Den amerikanske inflation faldt i august i forhold til juli – omregnet til en års-inflation på 5,3 pct. mod 5,4 pct. i juli. Men ING tror ikke, at inflationspresset af den grund bliver mindre. Der er snarere tale om en moderation af de høje prisudviklinger den seneste tid. Til gengæld venter ING, at et højere inflationsniveau bliver længerevarende – i takt med genåbningen af økonomien. ING venter, at det kan føre til de første rentestigninger allerede næste år og ikke i 2023. Centralbanken, Fed, ventes i november at lægge op til en neddrosling af sine obligationskøb, der så senere kan føre til rentestigninger.
US inflation slows, but price pressures remain
US consumer price inflation slowed in August, reflecting a moderation in the re-opening hotspots of the economy, where prices had been surging. Elsewhere, inflation pressures are broadening out while elevated inflation expectations risk keeping CPI well above target for much longer than the Federal Reserve currently anticipates
Inflation slows as re-opening hot spots cool
US headline inflation rose 0.3% month-on-month, a touch below the 0.4% consensus, while core rose a very modest 0.1% (consensus 0.3%). The year-on-year rates slow to 5.3% from 5.4% for headline while core slowed to 4% from 4.3%. A more benign outcome than expected, but inflation pressures are not going to disappear anytime soon.
US annual inflation
On the upside, food prices rose 0.4%, energy was up 2% and owners’ equivalent rent increased 0.3%. However, used car prices fell 1.5% while airline fares fell 9.1% and motor vehicle insurance fell 2.8% MoM. Car and truck rental plunged 8.5% and hotel charges were also down -3.3%. So effectively we have a moderation in the re-opening hotspots of the past four months.
While the slowdown in inflation is welcome, we doubt headline inflation will move sustainably below 5% much before the end of 1Q 2022 and core inflation will struggle to get below 3.5% before 2Q 2022.
Companies are finding it easier to raise prices
Today’s National Federation of Independent Business (NFIB) survey showed a net 49% of small businesses currently raising prices and a net 44% of small businesses expecting to raise prices further in the coming months (both are at 40+ year highs).
Remember too the key quote from last week’s Federal Reserve Beige Book…“Some Districts reported that businesses are finding it easier to pass along more cost increases through higher prices. Several Districts indicated that businesses anticipate significant hikes in their selling prices in the months ahead.”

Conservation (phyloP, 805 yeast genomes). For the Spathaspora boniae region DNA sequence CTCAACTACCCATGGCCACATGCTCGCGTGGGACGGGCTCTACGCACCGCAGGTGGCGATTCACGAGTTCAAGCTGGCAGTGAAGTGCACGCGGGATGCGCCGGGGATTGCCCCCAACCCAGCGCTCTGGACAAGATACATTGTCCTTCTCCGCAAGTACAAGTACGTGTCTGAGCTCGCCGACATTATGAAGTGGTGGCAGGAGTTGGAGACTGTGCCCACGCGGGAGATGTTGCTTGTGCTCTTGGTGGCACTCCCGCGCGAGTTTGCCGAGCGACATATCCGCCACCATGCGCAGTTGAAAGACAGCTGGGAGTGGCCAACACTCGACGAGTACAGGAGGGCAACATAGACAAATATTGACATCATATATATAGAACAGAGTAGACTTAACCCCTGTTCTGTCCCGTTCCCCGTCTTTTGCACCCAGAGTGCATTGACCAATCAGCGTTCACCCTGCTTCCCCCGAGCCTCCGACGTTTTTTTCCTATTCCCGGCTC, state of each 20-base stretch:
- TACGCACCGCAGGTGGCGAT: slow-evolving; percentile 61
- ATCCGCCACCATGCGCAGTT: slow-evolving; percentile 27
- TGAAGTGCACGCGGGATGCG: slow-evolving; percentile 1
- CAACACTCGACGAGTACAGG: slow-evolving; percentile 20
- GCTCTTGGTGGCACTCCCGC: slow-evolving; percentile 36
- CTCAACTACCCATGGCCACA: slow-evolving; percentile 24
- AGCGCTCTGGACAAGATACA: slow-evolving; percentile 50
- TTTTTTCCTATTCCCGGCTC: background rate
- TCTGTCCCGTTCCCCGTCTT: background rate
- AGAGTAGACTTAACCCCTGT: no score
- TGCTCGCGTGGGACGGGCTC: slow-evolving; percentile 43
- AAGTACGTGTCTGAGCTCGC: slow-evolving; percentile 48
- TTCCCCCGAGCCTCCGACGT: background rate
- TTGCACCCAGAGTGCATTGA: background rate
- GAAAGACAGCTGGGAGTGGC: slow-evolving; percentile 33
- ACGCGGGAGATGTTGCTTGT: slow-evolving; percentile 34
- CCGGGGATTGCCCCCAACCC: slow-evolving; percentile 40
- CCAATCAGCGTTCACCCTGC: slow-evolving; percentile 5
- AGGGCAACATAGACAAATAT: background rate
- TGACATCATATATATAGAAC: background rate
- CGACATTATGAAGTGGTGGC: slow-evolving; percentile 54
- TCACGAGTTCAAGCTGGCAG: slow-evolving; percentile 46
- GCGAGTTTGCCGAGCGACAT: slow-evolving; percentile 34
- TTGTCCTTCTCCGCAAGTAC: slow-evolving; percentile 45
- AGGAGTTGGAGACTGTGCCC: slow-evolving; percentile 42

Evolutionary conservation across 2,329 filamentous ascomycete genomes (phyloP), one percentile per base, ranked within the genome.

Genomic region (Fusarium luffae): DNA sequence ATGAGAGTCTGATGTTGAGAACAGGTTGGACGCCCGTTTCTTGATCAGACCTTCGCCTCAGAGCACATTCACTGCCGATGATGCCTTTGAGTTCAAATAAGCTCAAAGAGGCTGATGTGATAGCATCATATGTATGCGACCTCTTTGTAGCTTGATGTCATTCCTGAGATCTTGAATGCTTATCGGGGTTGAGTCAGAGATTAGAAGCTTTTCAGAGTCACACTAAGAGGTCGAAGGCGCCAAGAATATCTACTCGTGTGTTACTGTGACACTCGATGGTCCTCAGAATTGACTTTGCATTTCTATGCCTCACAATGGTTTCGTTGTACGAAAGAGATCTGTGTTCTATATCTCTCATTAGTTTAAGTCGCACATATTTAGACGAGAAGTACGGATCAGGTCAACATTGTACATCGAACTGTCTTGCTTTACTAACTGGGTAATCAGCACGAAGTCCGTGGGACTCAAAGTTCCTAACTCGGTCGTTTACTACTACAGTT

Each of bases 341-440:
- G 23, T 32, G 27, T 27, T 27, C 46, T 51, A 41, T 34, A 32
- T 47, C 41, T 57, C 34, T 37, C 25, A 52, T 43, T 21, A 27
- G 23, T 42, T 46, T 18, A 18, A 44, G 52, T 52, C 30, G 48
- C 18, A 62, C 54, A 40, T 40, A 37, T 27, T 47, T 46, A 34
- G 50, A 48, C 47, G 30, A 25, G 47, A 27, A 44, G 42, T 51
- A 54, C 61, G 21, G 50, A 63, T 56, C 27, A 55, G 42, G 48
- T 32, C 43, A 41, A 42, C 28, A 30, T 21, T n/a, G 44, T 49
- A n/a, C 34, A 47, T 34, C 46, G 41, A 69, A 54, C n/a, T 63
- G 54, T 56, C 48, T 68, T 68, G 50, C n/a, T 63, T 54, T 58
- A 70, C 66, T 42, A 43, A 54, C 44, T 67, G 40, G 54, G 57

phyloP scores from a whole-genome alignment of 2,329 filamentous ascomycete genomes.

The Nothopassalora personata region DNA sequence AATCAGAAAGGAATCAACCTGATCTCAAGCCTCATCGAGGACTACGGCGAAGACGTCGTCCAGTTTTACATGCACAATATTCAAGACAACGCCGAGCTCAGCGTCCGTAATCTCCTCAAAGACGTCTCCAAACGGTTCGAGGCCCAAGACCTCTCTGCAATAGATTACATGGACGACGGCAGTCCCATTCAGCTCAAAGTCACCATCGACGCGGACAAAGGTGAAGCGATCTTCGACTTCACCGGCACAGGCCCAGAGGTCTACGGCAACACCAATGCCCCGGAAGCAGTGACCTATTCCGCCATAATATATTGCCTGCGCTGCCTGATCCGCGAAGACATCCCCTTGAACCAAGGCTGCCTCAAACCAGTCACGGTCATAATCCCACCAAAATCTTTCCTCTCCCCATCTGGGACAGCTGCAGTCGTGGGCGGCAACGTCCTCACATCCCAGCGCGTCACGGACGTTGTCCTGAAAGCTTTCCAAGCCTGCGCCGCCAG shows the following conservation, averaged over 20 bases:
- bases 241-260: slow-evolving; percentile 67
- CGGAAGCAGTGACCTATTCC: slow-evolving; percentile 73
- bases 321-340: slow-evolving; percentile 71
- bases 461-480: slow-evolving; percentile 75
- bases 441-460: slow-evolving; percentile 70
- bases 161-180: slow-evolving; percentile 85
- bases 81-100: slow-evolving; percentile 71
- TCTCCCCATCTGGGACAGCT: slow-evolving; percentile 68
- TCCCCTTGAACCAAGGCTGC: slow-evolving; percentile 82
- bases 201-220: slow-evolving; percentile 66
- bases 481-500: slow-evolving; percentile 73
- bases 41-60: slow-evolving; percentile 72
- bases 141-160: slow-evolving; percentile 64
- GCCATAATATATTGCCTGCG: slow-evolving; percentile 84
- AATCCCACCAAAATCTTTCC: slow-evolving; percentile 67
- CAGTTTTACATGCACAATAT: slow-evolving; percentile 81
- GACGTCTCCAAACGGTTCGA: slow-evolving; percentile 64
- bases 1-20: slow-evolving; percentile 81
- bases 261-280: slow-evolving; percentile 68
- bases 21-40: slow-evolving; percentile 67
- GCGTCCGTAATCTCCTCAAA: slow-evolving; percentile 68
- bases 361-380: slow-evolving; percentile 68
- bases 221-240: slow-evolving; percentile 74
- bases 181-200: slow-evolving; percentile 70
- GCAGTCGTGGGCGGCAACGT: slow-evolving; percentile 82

None of this suggests we should be expecting a meaningful moderation in price pressures anytime soon.
NFIB data suggest price pressures are broadening out (prices charged 1975-2021)
Housing costs to add to upside risks
Another key reason why we think inflation will stay higher for longer is housing costs. Primary rents and owners’ equivalent rent account for a third of the CPI basket with movements in these components tending to lag 12-18 months below house price changes. The chart below suggests that housing components of inflation will be the story to watch through the second half of this year and could add nearly a full percentage point to annual inflation on their own. This will more than offset any weakness in car and vehicle rental prices we are likely to see in coming months.
Rising housing costs to offset to price declines in re-opening hotspots
Inflation expectations could risk a longer period of elevated readings
Moreover, inflation expectations continue to rise. The Federal Reserve continue to assert that “longer term inflation expectations remain well anchored at 2 percent”. They can justifiably say that when talking about market inflation expectations. Using Treasury Inflation-Protected Securities, the breakeven rate 5 years out is 2.55% and 10Y it is 2.4%.
However, consumer inflation expectations are looking less and less anchored. Yesterday we had the release of the Federal Reserve’s own survey (conducted nationally by the NY Fed), which showed 1Y ahead inflation consumer expectations rising to 5.2% – not really surprising as it tends to track actual inflation. However, the 3Y ahead inflation expectations rose to a new all-time high of 4% (from 3.7% last month).
Consumer inflation expectations continue to rise
Fed to dial back on the stimulus in November
On Friday we will get the University of Michigan sentiment index measure of long-term inflation expectations, which for 5-10Y ahead is 2.9%. If that moves up to say 3.1% or 3.2% it could mean more Fed officials getting twitchy and lead one or two more FOMC members to bring forward their first rate hike call to 2022 from 2023 for next week’s Fed ‘dot plot’. With demand for workers outstripping supply this makes it more likely that wage pressures will build and put up corporate costs that can then be passed onto customers.
Given the decent growth and elevated inflation environment in the US we expect the Federal Reserve to announce the QE taper process in November and expect the Fed to raise interest rates twice in late 2022.